Center for Strategic Communication

“Statement regarding the American hostage Luke Somers.” Source: Al Malahem Media Foundation.

In a new video released by its media wing, al Qaeda in the Arabian Peninsula (AQAP) threatened to kill American hostage Luke Somers if the US government does not meet its demands. The latest video features senior AQAP leader Nasser bin Ali al Ansi, who delineates what he calls American “crimes” throughout the Muslim world, and then includes a clip of Somers giving a statement.

Al Ansi begins his anti-American diatribe by citing alleged American “crimes against the Islamic world.” He notes US support for the “Zionist occupiers,” as well as “massacres and crimes” in a host of Muslim countries including Afghanistan, Iraq, Syria, and Somalia. Al Ansi also mentions the “Crusader campaign … relying on aircraft,” a reference to the covert US drone program that has intensified in Yemen since 2012.

Al Ansi then turns to the US-led raid on a cave in the Hajr as-Say’ar district of Hadramout province that sought to free a number of hostages held by AQAP during the night between Nov. 24 and Nov. 25. Eight hostages were rescued in that operation, which was reportedly carried out by US Special Forces, including members of the Navy’s SEAL Team Six, and Yemeni counterterrorism agents.

Last week Yemeni officials confirmed that an unnamed American, Briton, and South African were said to be among the hostages and were moved prior to the operation. The Yemeni Defense Ministry’s website quoted a Yemeni soldier who clarified that intelligence information indicated that AQAP had been holding 11 hostages. The remaining American hostage in question is apparently Luke Somers, who is featured in the latest AQAP video. Somers, a British-born American photojournalist, has been held by AQAP since his abduction in Sana’a in September 2013.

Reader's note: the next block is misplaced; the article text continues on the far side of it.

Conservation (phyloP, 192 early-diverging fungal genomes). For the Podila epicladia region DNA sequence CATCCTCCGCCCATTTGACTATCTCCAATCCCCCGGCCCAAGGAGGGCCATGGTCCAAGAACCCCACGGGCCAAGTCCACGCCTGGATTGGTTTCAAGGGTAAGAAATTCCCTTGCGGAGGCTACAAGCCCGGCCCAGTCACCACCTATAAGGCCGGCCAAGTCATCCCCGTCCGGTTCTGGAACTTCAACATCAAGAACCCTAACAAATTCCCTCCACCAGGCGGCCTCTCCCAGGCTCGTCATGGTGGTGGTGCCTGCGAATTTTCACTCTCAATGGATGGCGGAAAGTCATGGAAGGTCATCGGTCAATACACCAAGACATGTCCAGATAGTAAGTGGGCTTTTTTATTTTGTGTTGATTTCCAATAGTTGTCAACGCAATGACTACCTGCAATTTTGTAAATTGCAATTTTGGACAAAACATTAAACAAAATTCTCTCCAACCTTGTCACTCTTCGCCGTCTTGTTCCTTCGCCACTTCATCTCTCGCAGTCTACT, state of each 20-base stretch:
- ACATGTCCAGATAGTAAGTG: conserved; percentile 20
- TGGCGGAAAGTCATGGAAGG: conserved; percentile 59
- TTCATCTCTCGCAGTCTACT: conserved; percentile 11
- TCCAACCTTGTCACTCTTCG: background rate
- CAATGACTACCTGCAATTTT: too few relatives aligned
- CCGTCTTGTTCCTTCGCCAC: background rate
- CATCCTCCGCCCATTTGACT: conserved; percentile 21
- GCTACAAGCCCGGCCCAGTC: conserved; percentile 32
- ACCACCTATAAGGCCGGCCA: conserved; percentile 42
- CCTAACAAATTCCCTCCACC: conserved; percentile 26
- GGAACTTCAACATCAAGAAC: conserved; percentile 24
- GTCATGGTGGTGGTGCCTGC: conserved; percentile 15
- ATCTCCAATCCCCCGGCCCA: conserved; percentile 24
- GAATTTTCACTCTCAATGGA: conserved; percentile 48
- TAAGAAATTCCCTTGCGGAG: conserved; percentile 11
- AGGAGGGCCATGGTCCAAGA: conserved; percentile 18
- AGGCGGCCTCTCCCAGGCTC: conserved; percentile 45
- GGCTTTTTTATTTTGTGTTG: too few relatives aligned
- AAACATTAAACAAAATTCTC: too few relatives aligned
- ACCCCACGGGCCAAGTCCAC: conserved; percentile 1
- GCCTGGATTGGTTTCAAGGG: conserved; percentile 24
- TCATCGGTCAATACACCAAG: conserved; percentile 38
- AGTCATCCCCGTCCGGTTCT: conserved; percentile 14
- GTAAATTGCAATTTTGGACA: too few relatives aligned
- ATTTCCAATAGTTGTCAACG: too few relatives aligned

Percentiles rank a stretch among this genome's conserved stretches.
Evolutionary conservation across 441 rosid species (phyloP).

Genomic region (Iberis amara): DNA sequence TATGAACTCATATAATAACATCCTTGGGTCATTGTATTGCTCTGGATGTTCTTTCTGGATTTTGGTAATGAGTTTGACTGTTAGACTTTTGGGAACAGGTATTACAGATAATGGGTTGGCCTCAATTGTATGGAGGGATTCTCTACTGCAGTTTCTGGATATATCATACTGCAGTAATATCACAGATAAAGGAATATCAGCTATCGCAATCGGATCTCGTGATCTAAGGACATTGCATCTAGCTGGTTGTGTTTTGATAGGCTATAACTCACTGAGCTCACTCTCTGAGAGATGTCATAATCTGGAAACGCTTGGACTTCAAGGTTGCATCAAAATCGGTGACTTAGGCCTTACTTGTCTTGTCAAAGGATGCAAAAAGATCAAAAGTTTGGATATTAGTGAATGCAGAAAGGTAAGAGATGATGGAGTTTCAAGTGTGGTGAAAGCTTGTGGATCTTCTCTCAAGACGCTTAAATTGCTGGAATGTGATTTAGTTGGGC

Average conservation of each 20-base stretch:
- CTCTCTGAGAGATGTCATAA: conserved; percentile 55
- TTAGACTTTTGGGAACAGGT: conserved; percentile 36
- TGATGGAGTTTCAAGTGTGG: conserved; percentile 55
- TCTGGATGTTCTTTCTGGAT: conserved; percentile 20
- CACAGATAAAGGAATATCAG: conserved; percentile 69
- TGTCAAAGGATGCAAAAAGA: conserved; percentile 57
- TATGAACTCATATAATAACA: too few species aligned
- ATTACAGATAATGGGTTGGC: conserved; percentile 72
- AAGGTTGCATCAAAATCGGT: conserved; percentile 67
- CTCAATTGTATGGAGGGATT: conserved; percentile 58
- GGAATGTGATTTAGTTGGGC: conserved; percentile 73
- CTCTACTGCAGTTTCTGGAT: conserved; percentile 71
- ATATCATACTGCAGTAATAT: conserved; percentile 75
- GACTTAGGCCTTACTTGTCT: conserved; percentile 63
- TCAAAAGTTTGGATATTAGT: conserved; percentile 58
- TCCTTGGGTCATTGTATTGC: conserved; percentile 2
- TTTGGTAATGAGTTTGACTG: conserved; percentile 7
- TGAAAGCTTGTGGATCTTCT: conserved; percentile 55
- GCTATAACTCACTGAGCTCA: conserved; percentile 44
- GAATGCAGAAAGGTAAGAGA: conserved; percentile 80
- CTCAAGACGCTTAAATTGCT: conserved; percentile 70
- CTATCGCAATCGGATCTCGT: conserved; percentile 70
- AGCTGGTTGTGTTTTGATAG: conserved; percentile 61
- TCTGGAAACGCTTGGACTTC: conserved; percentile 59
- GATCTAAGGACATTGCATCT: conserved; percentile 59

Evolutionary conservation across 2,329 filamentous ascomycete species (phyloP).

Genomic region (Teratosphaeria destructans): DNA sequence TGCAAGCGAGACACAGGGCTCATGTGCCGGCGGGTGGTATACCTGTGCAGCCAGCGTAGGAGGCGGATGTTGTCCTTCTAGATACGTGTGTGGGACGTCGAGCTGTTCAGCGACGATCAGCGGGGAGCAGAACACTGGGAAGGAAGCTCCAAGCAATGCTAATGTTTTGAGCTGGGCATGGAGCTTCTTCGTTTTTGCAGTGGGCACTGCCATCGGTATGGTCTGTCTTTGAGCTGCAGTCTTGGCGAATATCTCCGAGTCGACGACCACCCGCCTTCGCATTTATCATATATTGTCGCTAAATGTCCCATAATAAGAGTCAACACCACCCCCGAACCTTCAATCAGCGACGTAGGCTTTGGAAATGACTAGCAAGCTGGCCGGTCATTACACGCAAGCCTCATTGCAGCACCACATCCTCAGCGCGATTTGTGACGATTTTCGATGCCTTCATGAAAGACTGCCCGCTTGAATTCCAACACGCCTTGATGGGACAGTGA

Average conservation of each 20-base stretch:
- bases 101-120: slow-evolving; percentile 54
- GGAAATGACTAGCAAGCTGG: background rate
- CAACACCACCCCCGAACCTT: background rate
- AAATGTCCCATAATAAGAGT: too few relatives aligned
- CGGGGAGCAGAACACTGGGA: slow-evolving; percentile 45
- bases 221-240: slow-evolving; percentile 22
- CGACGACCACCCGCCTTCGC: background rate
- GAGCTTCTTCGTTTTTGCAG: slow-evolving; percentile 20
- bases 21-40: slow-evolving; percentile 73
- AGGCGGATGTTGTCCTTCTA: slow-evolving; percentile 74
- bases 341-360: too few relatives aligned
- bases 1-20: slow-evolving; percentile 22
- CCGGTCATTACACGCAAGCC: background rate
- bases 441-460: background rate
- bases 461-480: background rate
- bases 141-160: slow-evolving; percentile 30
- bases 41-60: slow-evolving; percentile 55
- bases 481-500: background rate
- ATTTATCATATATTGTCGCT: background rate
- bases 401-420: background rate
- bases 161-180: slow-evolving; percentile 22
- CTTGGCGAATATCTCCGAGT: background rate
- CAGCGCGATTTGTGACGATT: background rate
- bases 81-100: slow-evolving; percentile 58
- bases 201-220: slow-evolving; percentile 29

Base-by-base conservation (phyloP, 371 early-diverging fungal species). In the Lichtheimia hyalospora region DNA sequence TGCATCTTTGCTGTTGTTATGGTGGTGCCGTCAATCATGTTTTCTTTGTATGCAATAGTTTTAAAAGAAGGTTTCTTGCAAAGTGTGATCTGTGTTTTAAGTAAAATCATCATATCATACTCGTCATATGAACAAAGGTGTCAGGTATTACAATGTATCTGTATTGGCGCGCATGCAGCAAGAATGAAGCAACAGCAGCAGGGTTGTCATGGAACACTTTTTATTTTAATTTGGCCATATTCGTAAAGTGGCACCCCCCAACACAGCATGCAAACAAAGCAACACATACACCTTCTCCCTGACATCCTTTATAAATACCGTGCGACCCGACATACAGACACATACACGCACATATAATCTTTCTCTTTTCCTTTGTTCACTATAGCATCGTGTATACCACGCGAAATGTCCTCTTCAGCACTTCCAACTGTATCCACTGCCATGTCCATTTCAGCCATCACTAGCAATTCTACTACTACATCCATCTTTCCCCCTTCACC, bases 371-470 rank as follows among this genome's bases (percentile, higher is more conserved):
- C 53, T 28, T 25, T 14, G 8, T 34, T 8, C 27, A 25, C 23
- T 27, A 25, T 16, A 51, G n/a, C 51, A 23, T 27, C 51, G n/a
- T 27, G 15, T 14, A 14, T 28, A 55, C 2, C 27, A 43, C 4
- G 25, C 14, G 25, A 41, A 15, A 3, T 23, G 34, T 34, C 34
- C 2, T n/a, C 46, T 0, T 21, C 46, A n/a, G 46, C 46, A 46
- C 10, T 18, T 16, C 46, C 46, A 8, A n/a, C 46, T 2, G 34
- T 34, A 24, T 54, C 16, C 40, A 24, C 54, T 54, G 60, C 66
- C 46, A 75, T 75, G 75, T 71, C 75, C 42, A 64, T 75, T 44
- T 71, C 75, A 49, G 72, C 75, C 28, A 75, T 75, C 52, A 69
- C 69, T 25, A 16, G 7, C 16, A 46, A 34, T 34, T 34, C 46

After condemning the American raid that sought to free Somers as “this latest foolish action” which killed an “elite group of mujahideen,” al Ansi gives the American government an ultimatum: meet AQAP’s demands within a timeframe of three days or Somers will “meet his inevitable fate.” Although al Ansi does not specify AQAP’s demands, he claims that the American officials “are aware” of them.

Al Ansi concludes his statement by personally warning President Barack Obama and the American government “of the consequences of proceeding in any other foolish action.”

Following al Ansi’s preface, Somers is shown providing a brief statement in which he pleads for his life. Somers states: “It’s now been well over a year since I’ve been kidnapped in Sana’a. Basically. I’m looking for any help that can get me out of this situation. I am certain my life is in danger. So as I sit here now, I ask, if anything can be done, please let it be done.”

Although some analysts may interpret the latest AQAP video as a reaction to or imitation of the Islamic State’s hostage execution tactics, such analysis ignores recent developments in Yemen. AQAP’s threat to execute Somers is a clear response to the recent US-led raid in Hadramout that freed eight hostages.

Mindful that the US is currently searching for the remaining hostages, AQAP is trying to use Somers as a negotiating card in an effort to extract concessions from the US administration. The video also is an attempt to show that there is a price to pay for US raids to free hostages held by AQAP.